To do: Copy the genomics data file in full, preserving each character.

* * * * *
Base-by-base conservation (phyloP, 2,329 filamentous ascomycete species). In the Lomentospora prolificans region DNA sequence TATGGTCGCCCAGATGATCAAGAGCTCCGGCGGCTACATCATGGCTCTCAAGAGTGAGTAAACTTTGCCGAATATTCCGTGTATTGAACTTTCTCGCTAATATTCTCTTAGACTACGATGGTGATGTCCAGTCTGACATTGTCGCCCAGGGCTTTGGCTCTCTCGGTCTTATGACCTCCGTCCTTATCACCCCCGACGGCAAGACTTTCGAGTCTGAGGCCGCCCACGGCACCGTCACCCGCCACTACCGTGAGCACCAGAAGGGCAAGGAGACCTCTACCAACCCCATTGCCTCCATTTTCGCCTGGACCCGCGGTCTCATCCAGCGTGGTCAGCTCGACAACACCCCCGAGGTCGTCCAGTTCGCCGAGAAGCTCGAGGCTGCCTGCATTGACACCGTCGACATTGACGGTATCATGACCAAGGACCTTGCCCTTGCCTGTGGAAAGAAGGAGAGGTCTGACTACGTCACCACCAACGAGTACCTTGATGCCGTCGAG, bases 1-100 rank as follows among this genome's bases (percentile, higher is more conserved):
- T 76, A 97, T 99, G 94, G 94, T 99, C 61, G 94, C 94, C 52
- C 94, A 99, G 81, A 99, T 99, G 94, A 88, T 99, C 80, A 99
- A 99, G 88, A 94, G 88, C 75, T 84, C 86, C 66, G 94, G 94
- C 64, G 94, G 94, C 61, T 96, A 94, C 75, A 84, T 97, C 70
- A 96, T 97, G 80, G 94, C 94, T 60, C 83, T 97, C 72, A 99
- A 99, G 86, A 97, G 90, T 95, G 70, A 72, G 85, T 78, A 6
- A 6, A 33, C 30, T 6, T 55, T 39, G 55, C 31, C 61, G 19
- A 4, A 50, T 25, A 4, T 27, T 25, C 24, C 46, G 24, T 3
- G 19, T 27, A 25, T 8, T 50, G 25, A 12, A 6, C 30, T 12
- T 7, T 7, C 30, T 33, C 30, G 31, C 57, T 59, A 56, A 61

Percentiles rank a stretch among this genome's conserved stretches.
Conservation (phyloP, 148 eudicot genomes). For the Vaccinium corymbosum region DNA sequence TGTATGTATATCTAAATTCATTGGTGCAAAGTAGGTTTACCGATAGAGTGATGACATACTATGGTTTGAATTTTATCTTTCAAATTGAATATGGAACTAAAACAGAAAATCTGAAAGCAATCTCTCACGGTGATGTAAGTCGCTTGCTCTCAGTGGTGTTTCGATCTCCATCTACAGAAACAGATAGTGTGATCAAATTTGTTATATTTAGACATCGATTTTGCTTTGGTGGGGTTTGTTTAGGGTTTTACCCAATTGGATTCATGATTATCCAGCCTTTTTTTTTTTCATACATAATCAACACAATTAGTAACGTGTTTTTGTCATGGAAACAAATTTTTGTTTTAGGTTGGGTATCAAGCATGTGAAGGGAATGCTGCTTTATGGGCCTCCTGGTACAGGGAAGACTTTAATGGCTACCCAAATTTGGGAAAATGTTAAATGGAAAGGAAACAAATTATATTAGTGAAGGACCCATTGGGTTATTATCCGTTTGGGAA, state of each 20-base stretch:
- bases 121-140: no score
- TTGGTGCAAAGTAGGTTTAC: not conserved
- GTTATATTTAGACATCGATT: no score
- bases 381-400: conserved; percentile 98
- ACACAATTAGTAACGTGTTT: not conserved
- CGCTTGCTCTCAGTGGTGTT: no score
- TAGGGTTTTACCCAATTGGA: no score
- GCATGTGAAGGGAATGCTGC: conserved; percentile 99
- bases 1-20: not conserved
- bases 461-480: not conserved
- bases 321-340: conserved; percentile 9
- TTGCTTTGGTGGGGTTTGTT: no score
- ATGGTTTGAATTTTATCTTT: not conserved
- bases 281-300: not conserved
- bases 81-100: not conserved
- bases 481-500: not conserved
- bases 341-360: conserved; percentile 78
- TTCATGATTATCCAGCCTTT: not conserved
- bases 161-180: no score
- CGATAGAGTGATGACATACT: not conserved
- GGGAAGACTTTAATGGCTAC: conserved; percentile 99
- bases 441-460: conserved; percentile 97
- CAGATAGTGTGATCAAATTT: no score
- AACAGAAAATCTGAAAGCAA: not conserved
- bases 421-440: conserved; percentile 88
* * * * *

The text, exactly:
Base-by-base conservation (phyloP, 2,329 filamentous ascomycete species). In the Lomentospora prolificans region DNA sequence TATGGTCGCCCAGATGATCAAGAGCTCCGGCGGCTACATCATGGCTCTCAAGAGTGAGTAAACTTTGCCGAATATTCCGTGTATTGAACTTTCTCGCTAATATTCTCTTAGACTACGATGGTGATGTCCAGTCTGACATTGTCGCCCAGGGCTTTGGCTCTCTCGGTCTTATGACCTCCGTCCTTATCACCCCCGACGGCAAGACTTTCGAGTCTGAGGCCGCCCACGGCACCGTCACCCGCCACTACCGTGAGCACCAGAAGGGCAAGGAGACCTCTACCAACCCCATTGCCTCCATTTTCGCCTGGACCCGCGGTCTCATCCAGCGTGGTCAGCTCGACAACACCCCCGAGGTCGTCCAGTTCGCCGAGAAGCTCGAGGCTGCCTGCATTGACACCGTCGACATTGACGGTATCATGACCAAGGACCTTGCCCTTGCCTGTGGAAAGAAGGAGAGGTCTGACTACGTCACCACCAACGAGTACCTTGATGCCGTCGAG, bases 1-100 rank as follows among this genome's bases (percentile, higher is more conserved):
- T 76, A 97, T 99, G 94, G 94, T 99, C 61, G 94, C 94, C 52
- C 94, A 99, G 81, A 99, T 99, G 94, A 88, T 99, C 80, A 99
- A 99, G 88, A 94, G 88, C 75, T 84, C 86, C 66, G 94, G 94
- C 64, G 94, G 94, C 61, T 96, A 94, C 75, A 84, T 97, C 70
- A 96, T 97, G 80, G 94, C 94, T 60, C 83, T 97, C 72, A 99
- A 99, G 86, A 97, G 90, T 95, G 70, A 72, G 85, T 78, A 6
- A 6, A 33, C 30, T 6, T 55, T 39, G 55, C 31, C 61, G 19
- A 4, A 50, T 25, A 4, T 27, T 25, C 24, C 46, G 24, T 3
- G 19, T 27, A 25, T 8, T 50, G 25, A 12, A 6, C 30, T 12
- T 7, T 7, C 30, T 33, C 30, G 31, C 57, T 59, A 56, A 61

Percentiles rank a stretch among this genome's conserved stretches.
Conservation (phyloP, 148 eudicot genomes). For the Vaccinium corymbosum region DNA sequence TGTATGTATATCTAAATTCATTGGTGCAAAGTAGGTTTACCGATAGAGTGATGACATACTATGGTTTGAATTTTATCTTTCAAATTGAATATGGAACTAAAACAGAAAATCTGAAAGCAATCTCTCACGGTGATGTAAGTCGCTTGCTCTCAGTGGTGTTTCGATCTCCATCTACAGAAACAGATAGTGTGATCAAATTTGTTATATTTAGACATCGATTTTGCTTTGGTGGGGTTTGTTTAGGGTTTTACCCAATTGGATTCATGATTATCCAGCCTTTTTTTTTTTCATACATAATCAACACAATTAGTAACGTGTTTTTGTCATGGAAACAAATTTTTGTTTTAGGTTGGGTATCAAGCATGTGAAGGGAATGCTGCTTTATGGGCCTCCTGGTACAGGGAAGACTTTAATGGCTACCCAAATTTGGGAAAATGTTAAATGGAAAGGAAACAAATTATATTAGTGAAGGACCCATTGGGTTATTATCCGTTTGGGAA, state of each 20-base stretch:
- bases 121-140: no score
- TTGGTGCAAAGTAGGTTTAC: not conserved
- GTTATATTTAGACATCGATT: no score
- bases 381-400: conserved; percentile 98
- ACACAATTAGTAACGTGTTT: not conserved
- CGCTTGCTCTCAGTGGTGTT: no score
- TAGGGTTTTACCCAATTGGA: no score
- GCATGTGAAGGGAATGCTGC: conserved; percentile 99
- bases 1-20: not conserved
- bases 461-480: not conserved
- bases 321-340: conserved; percentile 9
- TTGCTTTGGTGGGGTTTGTT: no score
- ATGGTTTGAATTTTATCTTT: not conserved
- bases 281-300: not conserved
- bases 81-100: not conserved
- bases 481-500: not conserved
- bases 341-360: conserved; percentile 78
- TTCATGATTATCCAGCCTTT: not conserved
- bases 161-180: no score
- CGATAGAGTGATGACATACT: not conserved
- GGGAAGACTTTAATGGCTAC: conserved; percentile 99
- bases 441-460: conserved; percentile 97
- CAGATAGTGTGATCAAATTT: no score
- AACAGAAAATCTGAAAGCAA: not conserved
- bases 421-440: conserved; percentile 88